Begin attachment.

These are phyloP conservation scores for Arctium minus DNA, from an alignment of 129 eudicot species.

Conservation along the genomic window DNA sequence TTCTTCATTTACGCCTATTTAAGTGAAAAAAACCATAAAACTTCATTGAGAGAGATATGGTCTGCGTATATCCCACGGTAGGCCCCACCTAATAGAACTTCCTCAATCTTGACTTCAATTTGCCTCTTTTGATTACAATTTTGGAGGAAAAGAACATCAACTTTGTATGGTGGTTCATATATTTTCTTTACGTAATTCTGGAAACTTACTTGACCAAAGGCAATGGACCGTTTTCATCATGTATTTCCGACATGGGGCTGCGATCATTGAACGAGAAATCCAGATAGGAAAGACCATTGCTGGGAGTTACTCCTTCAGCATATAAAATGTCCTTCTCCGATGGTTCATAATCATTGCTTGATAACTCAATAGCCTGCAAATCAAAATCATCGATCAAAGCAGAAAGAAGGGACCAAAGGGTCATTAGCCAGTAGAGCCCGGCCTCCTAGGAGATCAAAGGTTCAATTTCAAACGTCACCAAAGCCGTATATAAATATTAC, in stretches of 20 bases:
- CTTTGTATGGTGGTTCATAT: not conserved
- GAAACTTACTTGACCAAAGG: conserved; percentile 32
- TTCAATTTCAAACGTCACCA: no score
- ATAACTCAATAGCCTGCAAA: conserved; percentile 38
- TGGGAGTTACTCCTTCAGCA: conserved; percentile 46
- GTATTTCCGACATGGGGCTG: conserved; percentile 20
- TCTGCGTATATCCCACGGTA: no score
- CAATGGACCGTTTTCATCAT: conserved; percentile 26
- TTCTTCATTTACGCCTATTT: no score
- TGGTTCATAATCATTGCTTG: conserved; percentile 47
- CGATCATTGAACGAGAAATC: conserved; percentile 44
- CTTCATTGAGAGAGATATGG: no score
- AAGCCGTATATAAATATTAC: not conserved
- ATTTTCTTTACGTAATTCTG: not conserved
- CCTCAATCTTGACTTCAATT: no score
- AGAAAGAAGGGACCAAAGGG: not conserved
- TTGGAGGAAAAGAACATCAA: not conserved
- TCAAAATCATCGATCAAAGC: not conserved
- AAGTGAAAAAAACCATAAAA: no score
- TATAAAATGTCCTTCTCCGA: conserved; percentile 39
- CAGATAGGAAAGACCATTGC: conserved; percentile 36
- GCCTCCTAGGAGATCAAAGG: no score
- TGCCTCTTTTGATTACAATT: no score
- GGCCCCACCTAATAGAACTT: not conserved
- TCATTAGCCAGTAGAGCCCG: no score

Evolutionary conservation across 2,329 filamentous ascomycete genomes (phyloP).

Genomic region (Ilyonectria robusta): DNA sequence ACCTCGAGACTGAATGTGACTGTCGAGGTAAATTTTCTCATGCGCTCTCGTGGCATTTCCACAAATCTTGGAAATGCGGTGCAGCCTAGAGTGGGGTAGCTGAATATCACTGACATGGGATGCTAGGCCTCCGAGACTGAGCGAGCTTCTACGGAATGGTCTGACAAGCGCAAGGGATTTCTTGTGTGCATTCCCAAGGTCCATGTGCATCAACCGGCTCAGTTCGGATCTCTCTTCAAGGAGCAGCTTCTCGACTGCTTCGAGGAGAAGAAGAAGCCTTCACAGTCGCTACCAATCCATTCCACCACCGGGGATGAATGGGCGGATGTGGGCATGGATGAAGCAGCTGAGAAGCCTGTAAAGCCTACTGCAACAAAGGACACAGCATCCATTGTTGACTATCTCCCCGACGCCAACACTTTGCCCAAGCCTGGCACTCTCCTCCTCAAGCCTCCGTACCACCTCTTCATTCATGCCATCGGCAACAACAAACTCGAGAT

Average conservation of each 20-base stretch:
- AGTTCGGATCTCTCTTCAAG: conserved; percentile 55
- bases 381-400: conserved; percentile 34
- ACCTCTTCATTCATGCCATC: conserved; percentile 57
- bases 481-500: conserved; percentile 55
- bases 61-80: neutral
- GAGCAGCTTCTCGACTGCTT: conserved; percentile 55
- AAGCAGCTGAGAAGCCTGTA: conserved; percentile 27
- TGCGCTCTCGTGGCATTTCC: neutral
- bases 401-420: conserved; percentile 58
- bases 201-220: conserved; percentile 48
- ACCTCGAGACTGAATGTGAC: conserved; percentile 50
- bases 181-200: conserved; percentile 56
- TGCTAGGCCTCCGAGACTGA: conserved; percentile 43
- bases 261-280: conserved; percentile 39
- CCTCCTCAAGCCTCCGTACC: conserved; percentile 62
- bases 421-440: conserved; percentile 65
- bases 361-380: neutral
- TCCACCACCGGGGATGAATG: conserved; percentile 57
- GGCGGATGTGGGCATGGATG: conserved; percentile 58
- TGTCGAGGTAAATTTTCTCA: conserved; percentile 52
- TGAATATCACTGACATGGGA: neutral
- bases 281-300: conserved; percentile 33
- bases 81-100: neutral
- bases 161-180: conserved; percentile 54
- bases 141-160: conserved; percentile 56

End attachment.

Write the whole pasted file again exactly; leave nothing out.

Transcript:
These are phyloP conservation scores for Arctium minus DNA, from an alignment of 129 eudicot species.

Conservation along the genomic window DNA sequence TTCTTCATTTACGCCTATTTAAGTGAAAAAAACCATAAAACTTCATTGAGAGAGATATGGTCTGCGTATATCCCACGGTAGGCCCCACCTAATAGAACTTCCTCAATCTTGACTTCAATTTGCCTCTTTTGATTACAATTTTGGAGGAAAAGAACATCAACTTTGTATGGTGGTTCATATATTTTCTTTACGTAATTCTGGAAACTTACTTGACCAAAGGCAATGGACCGTTTTCATCATGTATTTCCGACATGGGGCTGCGATCATTGAACGAGAAATCCAGATAGGAAAGACCATTGCTGGGAGTTACTCCTTCAGCATATAAAATGTCCTTCTCCGATGGTTCATAATCATTGCTTGATAACTCAATAGCCTGCAAATCAAAATCATCGATCAAAGCAGAAAGAAGGGACCAAAGGGTCATTAGCCAGTAGAGCCCGGCCTCCTAGGAGATCAAAGGTTCAATTTCAAACGTCACCAAAGCCGTATATAAATATTAC, in stretches of 20 bases:
- CTTTGTATGGTGGTTCATAT: not conserved
- GAAACTTACTTGACCAAAGG: conserved; percentile 32
- TTCAATTTCAAACGTCACCA: no score
- ATAACTCAATAGCCTGCAAA: conserved; percentile 38
- TGGGAGTTACTCCTTCAGCA: conserved; percentile 46
- GTATTTCCGACATGGGGCTG: conserved; percentile 20
- TCTGCGTATATCCCACGGTA: no score
- CAATGGACCGTTTTCATCAT: conserved; percentile 26
- TTCTTCATTTACGCCTATTT: no score
- TGGTTCATAATCATTGCTTG: conserved; percentile 47
- CGATCATTGAACGAGAAATC: conserved; percentile 44
- CTTCATTGAGAGAGATATGG: no score
- AAGCCGTATATAAATATTAC: not conserved
- ATTTTCTTTACGTAATTCTG: not conserved
- CCTCAATCTTGACTTCAATT: no score
- AGAAAGAAGGGACCAAAGGG: not conserved
- TTGGAGGAAAAGAACATCAA: not conserved
- TCAAAATCATCGATCAAAGC: not conserved
- AAGTGAAAAAAACCATAAAA: no score
- TATAAAATGTCCTTCTCCGA: conserved; percentile 39
- CAGATAGGAAAGACCATTGC: conserved; percentile 36
- GCCTCCTAGGAGATCAAAGG: no score
- TGCCTCTTTTGATTACAATT: no score
- GGCCCCACCTAATAGAACTT: not conserved
- TCATTAGCCAGTAGAGCCCG: no score

Evolutionary conservation across 2,329 filamentous ascomycete genomes (phyloP).

Genomic region (Ilyonectria robusta): DNA sequence ACCTCGAGACTGAATGTGACTGTCGAGGTAAATTTTCTCATGCGCTCTCGTGGCATTTCCACAAATCTTGGAAATGCGGTGCAGCCTAGAGTGGGGTAGCTGAATATCACTGACATGGGATGCTAGGCCTCCGAGACTGAGCGAGCTTCTACGGAATGGTCTGACAAGCGCAAGGGATTTCTTGTGTGCATTCCCAAGGTCCATGTGCATCAACCGGCTCAGTTCGGATCTCTCTTCAAGGAGCAGCTTCTCGACTGCTTCGAGGAGAAGAAGAAGCCTTCACAGTCGCTACCAATCCATTCCACCACCGGGGATGAATGGGCGGATGTGGGCATGGATGAAGCAGCTGAGAAGCCTGTAAAGCCTACTGCAACAAAGGACACAGCATCCATTGTTGACTATCTCCCCGACGCCAACACTTTGCCCAAGCCTGGCACTCTCCTCCTCAAGCCTCCGTACCACCTCTTCATTCATGCCATCGGCAACAACAAACTCGAGAT

Average conservation of each 20-base stretch:
- AGTTCGGATCTCTCTTCAAG: conserved; percentile 55
- bases 381-400: conserved; percentile 34
- ACCTCTTCATTCATGCCATC: conserved; percentile 57
- bases 481-500: conserved; percentile 55
- bases 61-80: neutral
- GAGCAGCTTCTCGACTGCTT: conserved; percentile 55
- AAGCAGCTGAGAAGCCTGTA: conserved; percentile 27
- TGCGCTCTCGTGGCATTTCC: neutral
- bases 401-420: conserved; percentile 58
- bases 201-220: conserved; percentile 48
- ACCTCGAGACTGAATGTGAC: conserved; percentile 50
- bases 181-200: conserved; percentile 56
- TGCTAGGCCTCCGAGACTGA: conserved; percentile 43
- bases 261-280: conserved; percentile 39
- CCTCCTCAAGCCTCCGTACC: conserved; percentile 62
- bases 421-440: conserved; percentile 65
- bases 361-380: neutral
- TCCACCACCGGGGATGAATG: conserved; percentile 57
- GGCGGATGTGGGCATGGATG: conserved; percentile 58
- TGTCGAGGTAAATTTTCTCA: conserved; percentile 52
- TGAATATCACTGACATGGGA: neutral
- bases 281-300: conserved; percentile 33
- bases 81-100: neutral
- bases 161-180: conserved; percentile 54
- bases 141-160: conserved; percentile 56